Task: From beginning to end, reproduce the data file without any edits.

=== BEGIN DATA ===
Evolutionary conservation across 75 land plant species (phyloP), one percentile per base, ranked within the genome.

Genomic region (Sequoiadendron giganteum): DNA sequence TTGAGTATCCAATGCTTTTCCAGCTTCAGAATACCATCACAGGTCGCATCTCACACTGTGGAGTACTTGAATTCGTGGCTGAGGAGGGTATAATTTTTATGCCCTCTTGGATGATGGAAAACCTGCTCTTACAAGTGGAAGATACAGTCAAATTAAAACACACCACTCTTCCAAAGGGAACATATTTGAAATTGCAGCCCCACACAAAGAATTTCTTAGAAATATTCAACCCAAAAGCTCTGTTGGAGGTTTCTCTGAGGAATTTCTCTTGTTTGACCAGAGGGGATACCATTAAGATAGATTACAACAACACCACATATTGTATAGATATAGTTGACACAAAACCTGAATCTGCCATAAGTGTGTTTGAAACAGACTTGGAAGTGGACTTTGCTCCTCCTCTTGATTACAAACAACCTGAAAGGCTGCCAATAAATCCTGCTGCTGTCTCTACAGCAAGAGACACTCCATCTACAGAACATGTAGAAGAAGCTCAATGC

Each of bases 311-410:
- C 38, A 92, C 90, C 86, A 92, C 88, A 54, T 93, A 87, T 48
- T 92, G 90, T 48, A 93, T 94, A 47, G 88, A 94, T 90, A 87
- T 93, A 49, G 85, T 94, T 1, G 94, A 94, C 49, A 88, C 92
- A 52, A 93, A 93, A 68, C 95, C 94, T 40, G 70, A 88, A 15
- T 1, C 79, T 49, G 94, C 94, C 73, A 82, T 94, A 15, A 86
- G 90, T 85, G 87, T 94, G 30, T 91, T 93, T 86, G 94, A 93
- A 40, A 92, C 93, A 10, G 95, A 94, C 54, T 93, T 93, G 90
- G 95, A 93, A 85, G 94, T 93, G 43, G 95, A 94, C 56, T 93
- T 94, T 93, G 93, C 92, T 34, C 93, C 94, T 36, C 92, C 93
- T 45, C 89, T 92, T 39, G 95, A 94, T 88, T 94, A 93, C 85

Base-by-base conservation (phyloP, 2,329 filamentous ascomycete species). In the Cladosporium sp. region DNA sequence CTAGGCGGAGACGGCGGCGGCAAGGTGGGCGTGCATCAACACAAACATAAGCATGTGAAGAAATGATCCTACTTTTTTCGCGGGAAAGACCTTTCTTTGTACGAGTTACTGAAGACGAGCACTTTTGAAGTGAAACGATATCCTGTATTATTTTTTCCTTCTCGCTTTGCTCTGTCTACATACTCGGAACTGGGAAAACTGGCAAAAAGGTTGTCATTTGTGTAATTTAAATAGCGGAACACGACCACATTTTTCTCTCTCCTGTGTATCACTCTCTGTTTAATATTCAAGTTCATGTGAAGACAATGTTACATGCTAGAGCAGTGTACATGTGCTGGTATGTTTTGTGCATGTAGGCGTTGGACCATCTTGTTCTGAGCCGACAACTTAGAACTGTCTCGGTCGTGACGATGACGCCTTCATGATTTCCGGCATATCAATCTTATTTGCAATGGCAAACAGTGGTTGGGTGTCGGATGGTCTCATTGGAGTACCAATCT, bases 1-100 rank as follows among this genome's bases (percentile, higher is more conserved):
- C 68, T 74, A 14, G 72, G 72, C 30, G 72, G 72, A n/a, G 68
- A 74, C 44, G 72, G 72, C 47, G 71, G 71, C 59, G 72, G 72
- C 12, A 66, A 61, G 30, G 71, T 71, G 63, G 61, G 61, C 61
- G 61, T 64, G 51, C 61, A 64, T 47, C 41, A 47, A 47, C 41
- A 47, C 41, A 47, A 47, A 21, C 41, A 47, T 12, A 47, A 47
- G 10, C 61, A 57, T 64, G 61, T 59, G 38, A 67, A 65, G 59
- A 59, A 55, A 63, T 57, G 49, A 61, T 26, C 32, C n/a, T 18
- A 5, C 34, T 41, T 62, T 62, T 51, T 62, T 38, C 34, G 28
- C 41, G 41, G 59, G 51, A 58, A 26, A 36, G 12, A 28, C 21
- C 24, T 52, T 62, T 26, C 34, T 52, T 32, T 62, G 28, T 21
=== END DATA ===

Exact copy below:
Evolutionary conservation across 75 land plant species (phyloP), one percentile per base, ranked within the genome.

Genomic region (Sequoiadendron giganteum): DNA sequence TTGAGTATCCAATGCTTTTCCAGCTTCAGAATACCATCACAGGTCGCATCTCACACTGTGGAGTACTTGAATTCGTGGCTGAGGAGGGTATAATTTTTATGCCCTCTTGGATGATGGAAAACCTGCTCTTACAAGTGGAAGATACAGTCAAATTAAAACACACCACTCTTCCAAAGGGAACATATTTGAAATTGCAGCCCCACACAAAGAATTTCTTAGAAATATTCAACCCAAAAGCTCTGTTGGAGGTTTCTCTGAGGAATTTCTCTTGTTTGACCAGAGGGGATACCATTAAGATAGATTACAACAACACCACATATTGTATAGATATAGTTGACACAAAACCTGAATCTGCCATAAGTGTGTTTGAAACAGACTTGGAAGTGGACTTTGCTCCTCCTCTTGATTACAAACAACCTGAAAGGCTGCCAATAAATCCTGCTGCTGTCTCTACAGCAAGAGACACTCCATCTACAGAACATGTAGAAGAAGCTCAATGC

Each of bases 311-410:
- C 38, A 92, C 90, C 86, A 92, C 88, A 54, T 93, A 87, T 48
- T 92, G 90, T 48, A 93, T 94, A 47, G 88, A 94, T 90, A 87
- T 93, A 49, G 85, T 94, T 1, G 94, A 94, C 49, A 88, C 92
- A 52, A 93, A 93, A 68, C 95, C 94, T 40, G 70, A 88, A 15
- T 1, C 79, T 49, G 94, C 94, C 73, A 82, T 94, A 15, A 86
- G 90, T 85, G 87, T 94, G 30, T 91, T 93, T 86, G 94, A 93
- A 40, A 92, C 93, A 10, G 95, A 94, C 54, T 93, T 93, G 90
- G 95, A 93, A 85, G 94, T 93, G 43, G 95, A 94, C 56, T 93
- T 94, T 93, G 93, C 92, T 34, C 93, C 94, T 36, C 92, C 93
- T 45, C 89, T 92, T 39, G 95, A 94, T 88, T 94, A 93, C 85

Base-by-base conservation (phyloP, 2,329 filamentous ascomycete species). In the Cladosporium sp. region DNA sequence CTAGGCGGAGACGGCGGCGGCAAGGTGGGCGTGCATCAACACAAACATAAGCATGTGAAGAAATGATCCTACTTTTTTCGCGGGAAAGACCTTTCTTTGTACGAGTTACTGAAGACGAGCACTTTTGAAGTGAAACGATATCCTGTATTATTTTTTCCTTCTCGCTTTGCTCTGTCTACATACTCGGAACTGGGAAAACTGGCAAAAAGGTTGTCATTTGTGTAATTTAAATAGCGGAACACGACCACATTTTTCTCTCTCCTGTGTATCACTCTCTGTTTAATATTCAAGTTCATGTGAAGACAATGTTACATGCTAGAGCAGTGTACATGTGCTGGTATGTTTTGTGCATGTAGGCGTTGGACCATCTTGTTCTGAGCCGACAACTTAGAACTGTCTCGGTCGTGACGATGACGCCTTCATGATTTCCGGCATATCAATCTTATTTGCAATGGCAAACAGTGGTTGGGTGTCGGATGGTCTCATTGGAGTACCAATCT, bases 1-100 rank as follows among this genome's bases (percentile, higher is more conserved):
- C 68, T 74, A 14, G 72, G 72, C 30, G 72, G 72, A n/a, G 68
- A 74, C 44, G 72, G 72, C 47, G 71, G 71, C 59, G 72, G 72
- C 12, A 66, A 61, G 30, G 71, T 71, G 63, G 61, G 61, C 61
- G 61, T 64, G 51, C 61, A 64, T 47, C 41, A 47, A 47, C 41
- A 47, C 41, A 47, A 47, A 21, C 41, A 47, T 12, A 47, A 47
- G 10, C 61, A 57, T 64, G 61, T 59, G 38, A 67, A 65, G 59
- A 59, A 55, A 63, T 57, G 49, A 61, T 26, C 32, C n/a, T 18
- A 5, C 34, T 41, T 62, T 62, T 51, T 62, T 38, C 34, G 28
- C 41, G 41, G 59, G 51, A 58, A 26, A 36, G 12, A 28, C 21
- C 24, T 52, T 62, T 26, C 34, T 52, T 32, T 62, G 28, T 21